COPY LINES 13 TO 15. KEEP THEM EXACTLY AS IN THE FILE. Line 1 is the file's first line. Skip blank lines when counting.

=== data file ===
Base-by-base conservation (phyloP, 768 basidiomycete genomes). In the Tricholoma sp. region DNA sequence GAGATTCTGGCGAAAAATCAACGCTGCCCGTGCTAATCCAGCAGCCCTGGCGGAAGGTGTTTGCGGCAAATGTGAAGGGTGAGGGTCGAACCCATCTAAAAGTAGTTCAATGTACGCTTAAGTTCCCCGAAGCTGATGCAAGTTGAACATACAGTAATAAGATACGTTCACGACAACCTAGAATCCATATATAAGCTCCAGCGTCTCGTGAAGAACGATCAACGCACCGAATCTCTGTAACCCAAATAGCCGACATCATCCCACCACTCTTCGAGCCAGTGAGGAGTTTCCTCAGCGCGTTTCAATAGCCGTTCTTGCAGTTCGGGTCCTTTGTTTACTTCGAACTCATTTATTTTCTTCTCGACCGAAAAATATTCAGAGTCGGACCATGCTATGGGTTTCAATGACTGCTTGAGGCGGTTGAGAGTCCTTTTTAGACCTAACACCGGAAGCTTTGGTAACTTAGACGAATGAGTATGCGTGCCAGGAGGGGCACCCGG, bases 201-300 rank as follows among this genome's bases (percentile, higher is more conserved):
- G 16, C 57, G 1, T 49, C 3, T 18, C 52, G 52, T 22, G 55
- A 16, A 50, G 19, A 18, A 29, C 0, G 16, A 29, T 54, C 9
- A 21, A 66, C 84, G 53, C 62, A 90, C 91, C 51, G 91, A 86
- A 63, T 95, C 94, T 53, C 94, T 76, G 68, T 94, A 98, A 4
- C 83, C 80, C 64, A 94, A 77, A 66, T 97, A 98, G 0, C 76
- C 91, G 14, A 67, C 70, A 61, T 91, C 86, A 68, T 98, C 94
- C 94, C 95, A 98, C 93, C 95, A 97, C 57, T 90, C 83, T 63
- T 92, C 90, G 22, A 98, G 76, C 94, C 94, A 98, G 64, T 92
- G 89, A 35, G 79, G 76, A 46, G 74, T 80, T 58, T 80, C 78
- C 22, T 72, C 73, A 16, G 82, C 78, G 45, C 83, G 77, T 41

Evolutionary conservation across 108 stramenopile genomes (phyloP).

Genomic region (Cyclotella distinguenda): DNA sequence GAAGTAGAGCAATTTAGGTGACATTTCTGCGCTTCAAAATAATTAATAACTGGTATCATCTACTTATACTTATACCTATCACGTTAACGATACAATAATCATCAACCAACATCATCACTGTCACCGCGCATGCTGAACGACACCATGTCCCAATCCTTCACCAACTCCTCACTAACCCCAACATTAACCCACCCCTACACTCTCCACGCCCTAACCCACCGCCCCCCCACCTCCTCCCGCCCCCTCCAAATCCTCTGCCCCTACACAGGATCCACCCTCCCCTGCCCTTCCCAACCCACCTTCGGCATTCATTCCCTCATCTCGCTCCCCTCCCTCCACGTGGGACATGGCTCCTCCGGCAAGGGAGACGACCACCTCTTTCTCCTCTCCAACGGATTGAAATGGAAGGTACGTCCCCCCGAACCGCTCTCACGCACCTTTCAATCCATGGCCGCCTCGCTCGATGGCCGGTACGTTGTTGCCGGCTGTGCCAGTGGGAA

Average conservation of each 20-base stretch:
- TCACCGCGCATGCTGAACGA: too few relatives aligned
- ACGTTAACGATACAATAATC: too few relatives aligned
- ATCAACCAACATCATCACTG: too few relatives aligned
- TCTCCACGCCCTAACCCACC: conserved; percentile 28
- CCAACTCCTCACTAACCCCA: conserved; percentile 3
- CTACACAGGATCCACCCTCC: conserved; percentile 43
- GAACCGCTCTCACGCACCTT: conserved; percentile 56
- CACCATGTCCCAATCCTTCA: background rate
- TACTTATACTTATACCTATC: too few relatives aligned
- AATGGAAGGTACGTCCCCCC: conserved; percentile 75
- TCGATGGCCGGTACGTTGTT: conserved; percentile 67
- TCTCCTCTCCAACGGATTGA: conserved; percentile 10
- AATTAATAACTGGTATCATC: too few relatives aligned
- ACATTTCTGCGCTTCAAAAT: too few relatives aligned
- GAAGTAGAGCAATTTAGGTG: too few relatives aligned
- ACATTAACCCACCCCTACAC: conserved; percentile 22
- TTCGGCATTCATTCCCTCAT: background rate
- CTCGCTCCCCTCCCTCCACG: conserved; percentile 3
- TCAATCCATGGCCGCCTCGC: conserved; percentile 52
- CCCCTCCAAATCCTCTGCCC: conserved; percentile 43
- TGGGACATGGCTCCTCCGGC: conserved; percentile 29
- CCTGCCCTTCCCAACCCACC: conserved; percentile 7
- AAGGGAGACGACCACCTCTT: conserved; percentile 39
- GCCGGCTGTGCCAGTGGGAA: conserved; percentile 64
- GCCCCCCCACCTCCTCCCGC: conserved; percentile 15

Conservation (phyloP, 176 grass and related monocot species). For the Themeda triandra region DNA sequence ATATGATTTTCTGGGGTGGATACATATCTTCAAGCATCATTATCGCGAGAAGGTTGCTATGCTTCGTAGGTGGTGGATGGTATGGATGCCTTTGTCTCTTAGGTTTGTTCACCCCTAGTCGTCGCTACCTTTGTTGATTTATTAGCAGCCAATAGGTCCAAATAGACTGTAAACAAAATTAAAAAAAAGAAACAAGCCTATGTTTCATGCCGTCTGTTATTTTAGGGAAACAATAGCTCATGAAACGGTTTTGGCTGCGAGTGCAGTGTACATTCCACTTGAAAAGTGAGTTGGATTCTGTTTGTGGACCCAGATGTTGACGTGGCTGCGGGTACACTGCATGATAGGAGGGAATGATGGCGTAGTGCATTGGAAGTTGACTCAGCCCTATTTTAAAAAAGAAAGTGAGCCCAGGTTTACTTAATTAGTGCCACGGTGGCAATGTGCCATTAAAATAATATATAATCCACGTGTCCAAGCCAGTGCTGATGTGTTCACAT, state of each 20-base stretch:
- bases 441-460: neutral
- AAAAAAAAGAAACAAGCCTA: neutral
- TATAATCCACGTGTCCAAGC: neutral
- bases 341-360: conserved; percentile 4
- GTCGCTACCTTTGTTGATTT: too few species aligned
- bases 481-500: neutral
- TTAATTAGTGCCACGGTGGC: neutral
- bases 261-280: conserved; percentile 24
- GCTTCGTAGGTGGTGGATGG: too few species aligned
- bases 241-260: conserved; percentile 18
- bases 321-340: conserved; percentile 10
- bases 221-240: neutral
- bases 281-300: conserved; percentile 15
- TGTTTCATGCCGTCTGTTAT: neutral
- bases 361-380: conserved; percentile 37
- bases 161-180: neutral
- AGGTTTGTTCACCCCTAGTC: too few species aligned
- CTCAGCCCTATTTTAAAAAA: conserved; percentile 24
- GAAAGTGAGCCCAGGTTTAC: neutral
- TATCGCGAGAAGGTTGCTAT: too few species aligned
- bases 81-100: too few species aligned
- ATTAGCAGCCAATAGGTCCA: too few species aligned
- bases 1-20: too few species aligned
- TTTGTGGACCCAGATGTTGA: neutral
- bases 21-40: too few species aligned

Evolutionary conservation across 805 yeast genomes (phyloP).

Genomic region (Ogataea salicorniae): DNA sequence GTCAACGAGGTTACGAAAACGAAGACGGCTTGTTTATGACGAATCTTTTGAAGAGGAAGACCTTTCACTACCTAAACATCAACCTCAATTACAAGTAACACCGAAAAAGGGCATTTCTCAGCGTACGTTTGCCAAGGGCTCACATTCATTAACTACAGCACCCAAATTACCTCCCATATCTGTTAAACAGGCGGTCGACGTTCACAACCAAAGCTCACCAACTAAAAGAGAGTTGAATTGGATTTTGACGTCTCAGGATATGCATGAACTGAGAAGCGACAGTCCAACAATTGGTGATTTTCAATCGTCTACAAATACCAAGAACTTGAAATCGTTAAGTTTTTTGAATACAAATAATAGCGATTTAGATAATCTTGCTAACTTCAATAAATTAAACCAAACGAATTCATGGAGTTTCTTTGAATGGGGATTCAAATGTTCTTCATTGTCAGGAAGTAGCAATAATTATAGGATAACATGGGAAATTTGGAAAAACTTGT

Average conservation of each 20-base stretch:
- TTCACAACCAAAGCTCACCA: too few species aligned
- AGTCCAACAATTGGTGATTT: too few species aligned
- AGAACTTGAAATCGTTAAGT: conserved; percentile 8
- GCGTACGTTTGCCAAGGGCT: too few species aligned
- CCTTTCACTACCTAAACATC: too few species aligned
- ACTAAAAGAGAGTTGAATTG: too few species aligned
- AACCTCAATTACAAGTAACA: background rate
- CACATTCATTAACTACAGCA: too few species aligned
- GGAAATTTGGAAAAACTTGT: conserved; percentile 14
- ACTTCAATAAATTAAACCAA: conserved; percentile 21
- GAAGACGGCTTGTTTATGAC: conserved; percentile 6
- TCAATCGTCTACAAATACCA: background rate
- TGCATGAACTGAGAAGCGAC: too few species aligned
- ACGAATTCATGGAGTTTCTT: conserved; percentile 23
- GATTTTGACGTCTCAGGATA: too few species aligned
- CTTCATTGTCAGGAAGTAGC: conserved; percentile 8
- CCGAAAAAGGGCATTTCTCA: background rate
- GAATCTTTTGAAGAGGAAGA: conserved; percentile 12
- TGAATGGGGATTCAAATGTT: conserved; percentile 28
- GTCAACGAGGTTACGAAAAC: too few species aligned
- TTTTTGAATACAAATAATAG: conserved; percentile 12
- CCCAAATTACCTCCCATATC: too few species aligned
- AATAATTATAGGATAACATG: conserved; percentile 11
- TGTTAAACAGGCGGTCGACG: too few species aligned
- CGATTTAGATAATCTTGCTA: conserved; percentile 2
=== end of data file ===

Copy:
Genomic region (Cyclotella distinguenda): DNA sequence GAAGTAGAGCAATTTAGGTGACATTTCTGCGCTTCAAAATAATTAATAACTGGTATCATCTACTTATACTTATACCTATCACGTTAACGATACAATAATCATCAACCAACATCATCACTGTCACCGCGCATGCTGAACGACACCATGTCCCAATCCTTCACCAACTCCTCACTAACCCCAACATTAACCCACCCCTACACTCTCCACGCCCTAACCCACCGCCCCCCCACCTCCTCCCGCCCCCTCCAAATCCTCTGCCCCTACACAGGATCCACCCTCCCCTGCCCTTCCCAACCCACCTTCGGCATTCATTCCCTCATCTCGCTCCCCTCCCTCCACGTGGGACATGGCTCCTCCGGCAAGGGAGACGACCACCTCTTTCTCCTCTCCAACGGATTGAAATGGAAGGTACGTCCCCCCGAACCGCTCTCACGCACCTTTCAATCCATGGCCGCCTCGCTCGATGGCCGGTACGTTGTTGCCGGCTGTGCCAGTGGGAA

Average conservation of each 20-base stretch:
- TCACCGCGCATGCTGAACGA: too few relatives aligned